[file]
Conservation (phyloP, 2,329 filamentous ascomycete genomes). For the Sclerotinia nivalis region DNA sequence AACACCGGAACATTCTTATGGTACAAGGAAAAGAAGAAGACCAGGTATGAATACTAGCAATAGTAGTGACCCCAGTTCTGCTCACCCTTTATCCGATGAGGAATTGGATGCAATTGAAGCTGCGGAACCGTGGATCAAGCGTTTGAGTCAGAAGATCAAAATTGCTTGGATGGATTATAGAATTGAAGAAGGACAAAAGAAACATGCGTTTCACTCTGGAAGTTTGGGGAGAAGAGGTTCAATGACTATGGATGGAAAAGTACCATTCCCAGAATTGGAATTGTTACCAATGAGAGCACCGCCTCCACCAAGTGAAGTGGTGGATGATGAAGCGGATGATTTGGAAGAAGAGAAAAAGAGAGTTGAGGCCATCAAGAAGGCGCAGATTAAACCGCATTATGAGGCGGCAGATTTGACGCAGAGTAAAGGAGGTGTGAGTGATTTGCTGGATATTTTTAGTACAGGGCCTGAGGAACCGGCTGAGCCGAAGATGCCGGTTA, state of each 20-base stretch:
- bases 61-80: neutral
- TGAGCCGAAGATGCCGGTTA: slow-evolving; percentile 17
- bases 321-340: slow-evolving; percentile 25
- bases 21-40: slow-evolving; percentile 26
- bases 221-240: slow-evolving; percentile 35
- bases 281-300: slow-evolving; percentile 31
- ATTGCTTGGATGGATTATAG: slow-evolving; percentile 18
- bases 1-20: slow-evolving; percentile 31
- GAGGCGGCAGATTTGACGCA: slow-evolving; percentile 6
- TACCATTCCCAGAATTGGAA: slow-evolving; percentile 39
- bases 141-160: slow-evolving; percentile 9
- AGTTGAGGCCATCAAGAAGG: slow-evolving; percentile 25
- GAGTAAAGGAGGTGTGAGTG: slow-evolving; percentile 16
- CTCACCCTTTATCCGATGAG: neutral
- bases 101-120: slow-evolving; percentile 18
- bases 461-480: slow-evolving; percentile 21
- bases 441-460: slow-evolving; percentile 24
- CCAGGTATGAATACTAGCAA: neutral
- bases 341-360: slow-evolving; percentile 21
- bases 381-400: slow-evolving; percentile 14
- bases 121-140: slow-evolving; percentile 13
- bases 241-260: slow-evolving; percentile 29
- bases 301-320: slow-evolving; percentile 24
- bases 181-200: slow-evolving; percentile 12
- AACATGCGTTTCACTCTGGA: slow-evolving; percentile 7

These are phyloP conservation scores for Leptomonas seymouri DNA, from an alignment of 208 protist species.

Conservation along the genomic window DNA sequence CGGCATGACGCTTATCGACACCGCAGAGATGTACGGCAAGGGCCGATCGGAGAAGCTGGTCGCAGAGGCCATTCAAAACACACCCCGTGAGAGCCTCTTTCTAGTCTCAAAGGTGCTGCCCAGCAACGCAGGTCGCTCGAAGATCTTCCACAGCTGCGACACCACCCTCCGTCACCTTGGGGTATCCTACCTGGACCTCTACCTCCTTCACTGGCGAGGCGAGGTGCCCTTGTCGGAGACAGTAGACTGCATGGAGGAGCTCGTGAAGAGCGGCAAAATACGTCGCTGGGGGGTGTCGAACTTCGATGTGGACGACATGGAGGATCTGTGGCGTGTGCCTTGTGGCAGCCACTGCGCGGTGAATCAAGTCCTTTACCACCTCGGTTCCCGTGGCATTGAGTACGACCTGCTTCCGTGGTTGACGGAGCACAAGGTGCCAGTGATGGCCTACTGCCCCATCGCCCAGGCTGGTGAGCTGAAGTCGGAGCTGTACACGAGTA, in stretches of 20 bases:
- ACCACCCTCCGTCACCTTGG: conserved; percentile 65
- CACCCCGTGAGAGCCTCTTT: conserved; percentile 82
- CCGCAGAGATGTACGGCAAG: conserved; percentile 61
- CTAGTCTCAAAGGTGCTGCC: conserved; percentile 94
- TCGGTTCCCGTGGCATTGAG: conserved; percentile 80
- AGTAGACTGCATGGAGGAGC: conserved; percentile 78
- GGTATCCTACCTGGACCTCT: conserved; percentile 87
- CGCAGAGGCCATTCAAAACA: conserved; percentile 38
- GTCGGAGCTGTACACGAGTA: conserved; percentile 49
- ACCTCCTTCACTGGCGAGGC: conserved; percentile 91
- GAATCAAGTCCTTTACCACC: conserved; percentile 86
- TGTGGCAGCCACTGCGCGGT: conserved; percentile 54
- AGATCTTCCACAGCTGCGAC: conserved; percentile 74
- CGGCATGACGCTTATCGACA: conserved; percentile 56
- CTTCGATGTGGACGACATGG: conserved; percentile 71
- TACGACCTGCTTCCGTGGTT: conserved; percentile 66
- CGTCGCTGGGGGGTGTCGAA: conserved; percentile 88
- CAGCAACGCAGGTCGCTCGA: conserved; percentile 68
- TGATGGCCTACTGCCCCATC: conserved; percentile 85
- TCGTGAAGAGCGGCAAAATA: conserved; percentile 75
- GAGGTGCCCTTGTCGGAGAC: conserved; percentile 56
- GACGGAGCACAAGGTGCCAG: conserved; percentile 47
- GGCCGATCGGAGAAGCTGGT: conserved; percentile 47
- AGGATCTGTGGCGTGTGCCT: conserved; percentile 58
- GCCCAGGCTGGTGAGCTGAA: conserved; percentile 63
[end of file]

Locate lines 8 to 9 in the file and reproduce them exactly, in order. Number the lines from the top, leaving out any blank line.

- ATTGCTTGGATGGATTATAG: slow-evolving; percentile 18
- bases 1-20: slow-evolving; percentile 31